How to Braise or Slow Cook Tender Whole Chicken

Cooking chicken can be tricky. Cooking it for too long results in dry meat yet cooking it too little can be outright dangerous. What's the best way to get a tender, delicious chicken?

One excellent cooking method for meat that results in tender, juicy meat is braising. Braising can be considered combination of roasting and slow cooking. Both take place in an oven but while roasting is a hot, dry quick cooking method, bracing uses a slow, moist, lower temperature method as well as short hot dry cooking at some point. Braising meat results in very succulent, flavorful dishes because the flavors and the juices have time to combine and concentrate.

To braise a chicken you need at least two things, a casserole pot with a lid and something that will keep up the humidity inside the pot. An excellent way to keep up the humidity and also give flavor to the dish is to use cut up vegetables. A special classic mix of vegetables; comments, carrots and celery (this combination even has its own name: mirepoix) is a very good choice. You can also experiment with any hearty vegetables you want for flavor nuances but those three will keep their own no matter what.

Additional ingredients you may want to consider are fresh herbs and a stuffing. Sage, rosemary and thyme go really well with mirepoix and chicken, they can be considered the herb relatives to the classic mirepoix vegetables. If you want to add even more layers of flavor to the chicken, as well as some more moisture you'll want to consider including a stuffing. I'll be using a traditional bread crumbs stuffing that I soak in butter and stock for the example recipe.

Now on to the recipe, here's what you need:

Chicken Casserole:

1 whole chicken

2 carrots

1 small yellow onion

2 celery stalks

80g / 1/3 cup butter

1.2dl / 1/2 cup chicken stock

3 garlic cloves (halved)

1 table spoon chopped fresh thyme

Salt and pepper


0.8dl / 1/3 cup chicken stock

80g / 1/3 cup butter

1 table spoon fresh parsley chopped fine

1/2 table spoon fresh thyme chopped fine

1 table spoon rosemary chopped fine

1 bay leaf

1 tea spoon peppercorns

1 garlic clove smashed

4 toasted whole wheat bread slices

Salt and pepper to taste

Start by turning your oven to 160 ° C / 320 ° F.

Begin the recipe by making the chicken stuffing. Put the smaller amount of chicken stock, bay leaf, garlic, parsley, thyme and pepper into a small pot and let simmer for around 10 – 15 minutes to infuse the stock with the delicious taste of the herbs. Once done, drop the butter in the pot and put the lid on.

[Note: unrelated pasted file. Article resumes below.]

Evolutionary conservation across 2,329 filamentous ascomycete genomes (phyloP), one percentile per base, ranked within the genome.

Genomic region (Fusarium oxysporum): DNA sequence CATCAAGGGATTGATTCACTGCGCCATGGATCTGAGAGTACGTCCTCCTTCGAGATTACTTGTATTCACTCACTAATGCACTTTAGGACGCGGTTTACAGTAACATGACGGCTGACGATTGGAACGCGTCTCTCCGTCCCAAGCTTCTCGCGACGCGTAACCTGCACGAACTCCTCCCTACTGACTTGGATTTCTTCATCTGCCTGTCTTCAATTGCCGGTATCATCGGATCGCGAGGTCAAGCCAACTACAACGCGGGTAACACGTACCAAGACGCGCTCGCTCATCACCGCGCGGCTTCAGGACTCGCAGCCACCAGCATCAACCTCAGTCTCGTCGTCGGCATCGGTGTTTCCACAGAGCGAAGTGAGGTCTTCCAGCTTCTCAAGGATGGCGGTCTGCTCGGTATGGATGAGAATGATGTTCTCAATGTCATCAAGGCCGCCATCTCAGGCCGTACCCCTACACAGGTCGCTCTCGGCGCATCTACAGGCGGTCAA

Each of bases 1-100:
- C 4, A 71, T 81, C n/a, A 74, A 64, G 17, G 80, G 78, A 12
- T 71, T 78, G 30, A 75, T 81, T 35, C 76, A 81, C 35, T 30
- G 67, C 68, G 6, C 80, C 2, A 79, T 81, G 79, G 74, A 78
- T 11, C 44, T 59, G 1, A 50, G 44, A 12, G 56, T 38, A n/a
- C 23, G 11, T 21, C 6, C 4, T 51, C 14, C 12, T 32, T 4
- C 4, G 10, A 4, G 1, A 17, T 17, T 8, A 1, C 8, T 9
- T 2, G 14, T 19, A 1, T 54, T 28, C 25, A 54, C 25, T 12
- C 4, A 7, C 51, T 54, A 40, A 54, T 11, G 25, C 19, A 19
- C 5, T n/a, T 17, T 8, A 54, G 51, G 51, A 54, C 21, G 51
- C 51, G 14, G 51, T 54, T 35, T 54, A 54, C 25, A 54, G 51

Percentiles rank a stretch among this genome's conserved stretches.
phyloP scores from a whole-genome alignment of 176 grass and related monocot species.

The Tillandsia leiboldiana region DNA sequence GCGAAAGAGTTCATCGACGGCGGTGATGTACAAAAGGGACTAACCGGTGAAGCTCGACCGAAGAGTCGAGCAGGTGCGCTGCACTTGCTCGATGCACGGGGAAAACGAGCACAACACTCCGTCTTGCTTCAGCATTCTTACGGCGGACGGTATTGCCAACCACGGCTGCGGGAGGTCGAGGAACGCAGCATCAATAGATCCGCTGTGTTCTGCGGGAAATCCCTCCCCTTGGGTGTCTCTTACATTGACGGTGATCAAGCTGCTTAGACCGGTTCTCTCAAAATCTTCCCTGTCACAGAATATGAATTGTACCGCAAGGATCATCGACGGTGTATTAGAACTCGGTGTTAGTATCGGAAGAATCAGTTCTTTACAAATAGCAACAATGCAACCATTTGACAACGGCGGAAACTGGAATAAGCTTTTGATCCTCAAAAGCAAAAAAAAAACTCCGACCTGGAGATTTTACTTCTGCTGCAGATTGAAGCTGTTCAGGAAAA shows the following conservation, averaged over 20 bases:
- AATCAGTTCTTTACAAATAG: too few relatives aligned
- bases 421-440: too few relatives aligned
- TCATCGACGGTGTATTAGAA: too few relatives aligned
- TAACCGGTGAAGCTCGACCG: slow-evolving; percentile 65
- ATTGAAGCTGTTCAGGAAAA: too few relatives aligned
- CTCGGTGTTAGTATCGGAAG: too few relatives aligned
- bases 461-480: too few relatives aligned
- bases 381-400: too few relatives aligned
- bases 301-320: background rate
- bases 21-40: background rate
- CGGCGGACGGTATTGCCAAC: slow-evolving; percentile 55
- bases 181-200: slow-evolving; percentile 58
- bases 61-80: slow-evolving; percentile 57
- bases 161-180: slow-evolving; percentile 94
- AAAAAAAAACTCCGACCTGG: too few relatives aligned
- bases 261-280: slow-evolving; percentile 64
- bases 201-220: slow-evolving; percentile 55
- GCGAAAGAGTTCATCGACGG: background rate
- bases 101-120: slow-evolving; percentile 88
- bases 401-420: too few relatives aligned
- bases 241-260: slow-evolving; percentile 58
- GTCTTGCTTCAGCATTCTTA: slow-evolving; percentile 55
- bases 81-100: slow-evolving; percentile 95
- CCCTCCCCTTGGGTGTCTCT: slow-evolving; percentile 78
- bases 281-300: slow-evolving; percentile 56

While the butter is melting, toast the slices of bread and then tear them into small chunks and put them into a bowl. Pour the stock through a strainer and into the bowl, separating all the herbs out. Add the rosemary at this stage and mix in with the bread and the liquid. Season with salt and pepper until you like the outlet.

Rinse and pat the chicken dry. Season it with salt and pepper and lay it in a casserole pot. There should not be a large amount of extra space. Stuff the chicken with the bread mixture.

Cut the carrots, onion and celery into rather large chunks and arrange them around the chicken in the casserole pot along with chopped up thyme, garlic cloves cut in half and the larger amount of chicken stock. Lay thick slices of butter on top of the chicken, put the lid on the casserole pot and place it in the oven.

Now for the braising / roasting combination method: First cook the chicken for one hour on 160 ° C / 320 ° F with the lid on the casserole pot. Next, take the lid off and cook for another 50 minutes on 160 ° C / 320 ° C. Finally, increase the temperature to 220 ° C / 430 ° F with the fan setting (convection) turned on and cook for 30 minutes. To make sure the chicken is done, use a meat thermometer, chicken should reach 70 ° C / 160 ° F when you take it out.

You can use this bracing / roasting combination method for all sorts of chicken recipes. I encourage you to experiment with different vegetables, herbs, spices and stuffing ingredients.

Source by Agust Karlsson

Post Author: MNS Master

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